Landscapes supporting lions on average provide more critical ecosystem services – the benefits that humans receive from healthy ecosystems – than other parts of Africa. Yet these services are at risk of disappearing. The New Lion Economy explores a new approach to conservation and economic development and calls for investment in ecosystem services to support both humans and lions.
Lions are iconic species. Yet populations are collapsing and lions have already disappeared from many African countries. In a drive to build economies and eliminate poverty, governments are reluctant to spend money on conservation. This new report from Equilibrium Research, commissioned by the Lion Recovery Fund for World Lion Day 2019, shows that:
- Lions directly support ecosystem services by attracting tourists worth millions of dollars annually.
- Lion conservation supports other ecosystem services by maintaining water sources vital for drinking water and power; supporting food security; storing carbon to mitigate climate change; and protecting communities against weather-related disasters.
- Lions also have important livelihood, cultural and spiritual values being at the heart of African culture.
- Lions generate economic benefits and attract new revenue, through a better understanding of ecosystem services, which can help conservationists and communities access diverse funding streams, supporting livelihoods, sustainable development and lions.
As Kaddu Kiwe Sebunya, Chief Executive Officer African Wildlife Foundation, states in the report’s foreword: “Investing in lion conservation is not simply a charitable act that might protect populations of one particularly species, however important. It also protects the many commercial and subsistence values that rely on lions directly, or that rely on the landscapes where lions live, and come as a no-cost extra to conservation.”
If Africa is to retain its biodiversity, support a rapidly expanding human population and a growing economy, decision makers need to maintain ecosystem services as essential life-support mechanisms. Unlocking the value of lions and their landscapes can contribute to these aims.
As well as describing the wider benefits from lion landscapes, The New Lion Economy stresses the need to measure and better communicate the value of ecosystem services; rebuild ecosystem services to improve food, water and human security; and use the market for ecosystem services to support conservation and development throughout the lion range. Policy makers should consider these benefits in development planning and help create business models that support both ecosystem services and lions, and reflect the needs of human communities. Governments and international donors can help by investing in lion conservation and restoring lion populations as indicators of healthy ecosystem services.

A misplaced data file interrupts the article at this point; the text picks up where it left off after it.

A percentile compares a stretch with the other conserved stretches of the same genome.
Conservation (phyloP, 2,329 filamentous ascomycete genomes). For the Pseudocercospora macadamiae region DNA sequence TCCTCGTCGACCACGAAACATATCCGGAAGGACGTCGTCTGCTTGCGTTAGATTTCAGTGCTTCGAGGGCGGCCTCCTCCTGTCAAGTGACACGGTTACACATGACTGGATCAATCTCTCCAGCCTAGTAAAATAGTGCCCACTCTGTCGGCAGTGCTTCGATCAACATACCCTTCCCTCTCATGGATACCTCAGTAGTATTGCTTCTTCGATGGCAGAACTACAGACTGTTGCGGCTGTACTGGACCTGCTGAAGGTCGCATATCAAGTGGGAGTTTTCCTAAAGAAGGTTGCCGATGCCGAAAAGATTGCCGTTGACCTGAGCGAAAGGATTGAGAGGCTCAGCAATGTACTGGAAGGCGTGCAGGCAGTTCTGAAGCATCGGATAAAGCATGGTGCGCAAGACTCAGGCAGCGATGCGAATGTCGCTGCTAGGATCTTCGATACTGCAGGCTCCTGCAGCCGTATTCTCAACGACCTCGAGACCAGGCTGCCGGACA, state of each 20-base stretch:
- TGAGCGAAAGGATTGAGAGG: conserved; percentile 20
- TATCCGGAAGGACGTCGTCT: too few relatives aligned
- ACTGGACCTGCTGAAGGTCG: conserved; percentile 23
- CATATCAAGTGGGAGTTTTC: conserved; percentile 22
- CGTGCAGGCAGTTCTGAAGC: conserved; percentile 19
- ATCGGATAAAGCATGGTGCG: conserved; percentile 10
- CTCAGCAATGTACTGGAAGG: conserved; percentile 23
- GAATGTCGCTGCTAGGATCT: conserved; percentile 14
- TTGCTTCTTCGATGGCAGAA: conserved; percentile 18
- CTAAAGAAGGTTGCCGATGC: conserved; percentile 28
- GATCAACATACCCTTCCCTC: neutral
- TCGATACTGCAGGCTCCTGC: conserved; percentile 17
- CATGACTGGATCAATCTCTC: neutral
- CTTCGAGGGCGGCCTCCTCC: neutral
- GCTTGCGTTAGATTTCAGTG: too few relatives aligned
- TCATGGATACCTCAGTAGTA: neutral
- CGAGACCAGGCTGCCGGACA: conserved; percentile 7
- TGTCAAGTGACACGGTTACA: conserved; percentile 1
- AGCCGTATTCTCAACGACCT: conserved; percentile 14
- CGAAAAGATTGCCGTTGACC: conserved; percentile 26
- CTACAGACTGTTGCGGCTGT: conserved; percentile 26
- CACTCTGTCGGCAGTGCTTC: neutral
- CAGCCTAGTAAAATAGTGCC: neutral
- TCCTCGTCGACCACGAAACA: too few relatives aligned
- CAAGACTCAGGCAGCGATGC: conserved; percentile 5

By taking these steps the new lion economy – where lion populations grow along with a whole range of additional benefits – will be a reality.
World Lion Day is held annually on August 10th. This campaign aims to bring people together globally to pay tribute to the lion and raise awareness of the issues facing lion conservation.
Ecosystem services include any benefits that humans gain from the natural environment and from healthy, properly-functioning ecosystems. These range from the basic ecological functions that keep life going – such as photosynthesis and nutrient cycling – through the provision of food, water, grazing land, forestry, medicines and other materials, various regulatory functions like coastal protection and reducing the impacts of climate change, and include cultural and spiritual benefits such as tourism, the recreational and aesthetic values of ecosystems, and their importance to faith groups.
Lion populations have disappeared from 92% of their historical range and numbers have declined from perhaps 200,000 a hundred years ago to as few as 20,000 today.
Lion Recovery Fund (LRF) was created by the Wildlife Conservation Network in partnership with the Leonardo DiCaprio Foundation to double the number of lions in Africa, regaining those lions lost over the past 25 years. In recovering lions, the LRF also aims to restore the health of their landscapes and all that they provide for local people and wildlife. The LRF sends 100% of donations directly to projects that conserve lions, investing in the best ideas for lion recovery, and supporting projects beyond any singular country across lions’ entire range.
Contacts: Sue Stolton (firstname.lastname@example.org, +44-793-306-7445) and Nigel Dudley (email@example.com, +44-773-454-1913)